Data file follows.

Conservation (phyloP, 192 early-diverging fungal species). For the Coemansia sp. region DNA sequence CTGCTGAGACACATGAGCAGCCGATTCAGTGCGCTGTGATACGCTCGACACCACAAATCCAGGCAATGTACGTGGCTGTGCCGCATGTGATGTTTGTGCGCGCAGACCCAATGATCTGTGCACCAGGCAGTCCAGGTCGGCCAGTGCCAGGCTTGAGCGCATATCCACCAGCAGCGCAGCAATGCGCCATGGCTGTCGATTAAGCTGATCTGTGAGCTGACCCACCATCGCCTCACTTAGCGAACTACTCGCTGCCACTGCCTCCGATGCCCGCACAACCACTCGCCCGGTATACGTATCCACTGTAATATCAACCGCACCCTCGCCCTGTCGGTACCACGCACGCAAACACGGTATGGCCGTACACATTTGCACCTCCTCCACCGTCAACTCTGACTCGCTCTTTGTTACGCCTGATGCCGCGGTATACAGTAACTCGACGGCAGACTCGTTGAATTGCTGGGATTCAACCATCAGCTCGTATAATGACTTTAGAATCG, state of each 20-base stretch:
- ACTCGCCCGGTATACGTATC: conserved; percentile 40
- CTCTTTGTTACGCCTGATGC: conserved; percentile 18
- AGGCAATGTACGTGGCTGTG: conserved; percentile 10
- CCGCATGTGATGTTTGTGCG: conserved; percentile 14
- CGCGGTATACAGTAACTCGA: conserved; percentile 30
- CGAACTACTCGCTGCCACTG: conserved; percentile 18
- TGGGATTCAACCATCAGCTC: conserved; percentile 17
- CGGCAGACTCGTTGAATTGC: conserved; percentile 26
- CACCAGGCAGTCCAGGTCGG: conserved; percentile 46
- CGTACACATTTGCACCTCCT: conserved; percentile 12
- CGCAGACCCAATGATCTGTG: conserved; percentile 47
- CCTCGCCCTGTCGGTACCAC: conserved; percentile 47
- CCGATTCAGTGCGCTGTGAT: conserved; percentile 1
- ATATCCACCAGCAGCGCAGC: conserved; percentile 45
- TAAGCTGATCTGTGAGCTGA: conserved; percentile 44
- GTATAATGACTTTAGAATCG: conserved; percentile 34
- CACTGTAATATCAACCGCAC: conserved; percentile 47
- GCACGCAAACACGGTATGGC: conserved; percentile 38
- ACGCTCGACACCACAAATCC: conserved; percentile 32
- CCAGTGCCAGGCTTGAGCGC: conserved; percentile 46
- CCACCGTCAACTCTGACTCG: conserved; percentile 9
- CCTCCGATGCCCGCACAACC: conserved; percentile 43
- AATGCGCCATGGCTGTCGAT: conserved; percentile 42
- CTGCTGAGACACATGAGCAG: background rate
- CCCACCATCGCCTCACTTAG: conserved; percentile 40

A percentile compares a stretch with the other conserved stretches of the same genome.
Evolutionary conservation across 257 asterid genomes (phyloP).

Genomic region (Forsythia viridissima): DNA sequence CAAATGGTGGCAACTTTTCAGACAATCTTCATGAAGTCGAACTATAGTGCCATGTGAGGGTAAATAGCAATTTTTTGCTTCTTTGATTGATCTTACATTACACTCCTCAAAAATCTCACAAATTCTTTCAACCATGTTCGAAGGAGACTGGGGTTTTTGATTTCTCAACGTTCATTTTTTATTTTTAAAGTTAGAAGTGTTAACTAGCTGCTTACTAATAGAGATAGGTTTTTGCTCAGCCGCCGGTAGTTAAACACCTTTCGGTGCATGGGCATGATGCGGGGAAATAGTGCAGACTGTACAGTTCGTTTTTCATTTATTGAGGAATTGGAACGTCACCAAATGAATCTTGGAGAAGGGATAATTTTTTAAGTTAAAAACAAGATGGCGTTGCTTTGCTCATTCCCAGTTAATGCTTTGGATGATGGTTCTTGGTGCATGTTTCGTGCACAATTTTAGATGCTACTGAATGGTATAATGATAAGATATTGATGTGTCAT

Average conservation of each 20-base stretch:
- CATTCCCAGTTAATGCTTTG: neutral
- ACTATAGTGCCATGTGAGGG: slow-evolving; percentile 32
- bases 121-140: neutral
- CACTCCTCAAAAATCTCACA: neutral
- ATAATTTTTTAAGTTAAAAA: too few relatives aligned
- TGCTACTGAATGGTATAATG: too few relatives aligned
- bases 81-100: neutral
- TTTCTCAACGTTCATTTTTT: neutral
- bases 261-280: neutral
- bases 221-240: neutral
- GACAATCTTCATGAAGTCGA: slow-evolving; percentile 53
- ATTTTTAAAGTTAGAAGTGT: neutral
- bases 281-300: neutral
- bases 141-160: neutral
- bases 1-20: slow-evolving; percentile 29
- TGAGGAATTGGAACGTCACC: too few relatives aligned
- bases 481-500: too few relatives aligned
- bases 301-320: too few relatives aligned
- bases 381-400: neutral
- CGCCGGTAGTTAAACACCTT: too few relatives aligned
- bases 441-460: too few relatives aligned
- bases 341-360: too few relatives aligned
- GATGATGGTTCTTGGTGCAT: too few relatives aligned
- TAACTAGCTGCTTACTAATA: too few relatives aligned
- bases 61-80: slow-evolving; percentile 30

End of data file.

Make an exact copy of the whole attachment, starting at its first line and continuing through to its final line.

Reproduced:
Conservation (phyloP, 192 early-diverging fungal species). For the Coemansia sp. region DNA sequence CTGCTGAGACACATGAGCAGCCGATTCAGTGCGCTGTGATACGCTCGACACCACAAATCCAGGCAATGTACGTGGCTGTGCCGCATGTGATGTTTGTGCGCGCAGACCCAATGATCTGTGCACCAGGCAGTCCAGGTCGGCCAGTGCCAGGCTTGAGCGCATATCCACCAGCAGCGCAGCAATGCGCCATGGCTGTCGATTAAGCTGATCTGTGAGCTGACCCACCATCGCCTCACTTAGCGAACTACTCGCTGCCACTGCCTCCGATGCCCGCACAACCACTCGCCCGGTATACGTATCCACTGTAATATCAACCGCACCCTCGCCCTGTCGGTACCACGCACGCAAACACGGTATGGCCGTACACATTTGCACCTCCTCCACCGTCAACTCTGACTCGCTCTTTGTTACGCCTGATGCCGCGGTATACAGTAACTCGACGGCAGACTCGTTGAATTGCTGGGATTCAACCATCAGCTCGTATAATGACTTTAGAATCG, state of each 20-base stretch:
- ACTCGCCCGGTATACGTATC: conserved; percentile 40
- CTCTTTGTTACGCCTGATGC: conserved; percentile 18
- AGGCAATGTACGTGGCTGTG: conserved; percentile 10
- CCGCATGTGATGTTTGTGCG: conserved; percentile 14
- CGCGGTATACAGTAACTCGA: conserved; percentile 30
- CGAACTACTCGCTGCCACTG: conserved; percentile 18
- TGGGATTCAACCATCAGCTC: conserved; percentile 17
- CGGCAGACTCGTTGAATTGC: conserved; percentile 26
- CACCAGGCAGTCCAGGTCGG: conserved; percentile 46
- CGTACACATTTGCACCTCCT: conserved; percentile 12
- CGCAGACCCAATGATCTGTG: conserved; percentile 47
- CCTCGCCCTGTCGGTACCAC: conserved; percentile 47
- CCGATTCAGTGCGCTGTGAT: conserved; percentile 1
- ATATCCACCAGCAGCGCAGC: conserved; percentile 45
- TAAGCTGATCTGTGAGCTGA: conserved; percentile 44
- GTATAATGACTTTAGAATCG: conserved; percentile 34
- CACTGTAATATCAACCGCAC: conserved; percentile 47
- GCACGCAAACACGGTATGGC: conserved; percentile 38
- ACGCTCGACACCACAAATCC: conserved; percentile 32
- CCAGTGCCAGGCTTGAGCGC: conserved; percentile 46
- CCACCGTCAACTCTGACTCG: conserved; percentile 9
- CCTCCGATGCCCGCACAACC: conserved; percentile 43
- AATGCGCCATGGCTGTCGAT: conserved; percentile 42
- CTGCTGAGACACATGAGCAG: background rate
- CCCACCATCGCCTCACTTAG: conserved; percentile 40

A percentile compares a stretch with the other conserved stretches of the same genome.
Evolutionary conservation across 257 asterid genomes (phyloP).

Genomic region (Forsythia viridissima): DNA sequence CAAATGGTGGCAACTTTTCAGACAATCTTCATGAAGTCGAACTATAGTGCCATGTGAGGGTAAATAGCAATTTTTTGCTTCTTTGATTGATCTTACATTACACTCCTCAAAAATCTCACAAATTCTTTCAACCATGTTCGAAGGAGACTGGGGTTTTTGATTTCTCAACGTTCATTTTTTATTTTTAAAGTTAGAAGTGTTAACTAGCTGCTTACTAATAGAGATAGGTTTTTGCTCAGCCGCCGGTAGTTAAACACCTTTCGGTGCATGGGCATGATGCGGGGAAATAGTGCAGACTGTACAGTTCGTTTTTCATTTATTGAGGAATTGGAACGTCACCAAATGAATCTTGGAGAAGGGATAATTTTTTAAGTTAAAAACAAGATGGCGTTGCTTTGCTCATTCCCAGTTAATGCTTTGGATGATGGTTCTTGGTGCATGTTTCGTGCACAATTTTAGATGCTACTGAATGGTATAATGATAAGATATTGATGTGTCAT

Average conservation of each 20-base stretch:
- CATTCCCAGTTAATGCTTTG: neutral
- ACTATAGTGCCATGTGAGGG: slow-evolving; percentile 32
- bases 121-140: neutral
- CACTCCTCAAAAATCTCACA: neutral
- ATAATTTTTTAAGTTAAAAA: too few relatives aligned
- TGCTACTGAATGGTATAATG: too few relatives aligned
- bases 81-100: neutral
- TTTCTCAACGTTCATTTTTT: neutral
- bases 261-280: neutral
- bases 221-240: neutral
- GACAATCTTCATGAAGTCGA: slow-evolving; percentile 53
- ATTTTTAAAGTTAGAAGTGT: neutral
- bases 281-300: neutral
- bases 141-160: neutral
- bases 1-20: slow-evolving; percentile 29
- TGAGGAATTGGAACGTCACC: too few relatives aligned
- bases 481-500: too few relatives aligned
- bases 301-320: too few relatives aligned
- bases 381-400: neutral
- CGCCGGTAGTTAAACACCTT: too few relatives aligned
- bases 441-460: too few relatives aligned
- bases 341-360: too few relatives aligned
- GATGATGGTTCTTGGTGCAT: too few relatives aligned
- TAACTAGCTGCTTACTAATA: too few relatives aligned
- bases 61-80: slow-evolving; percentile 30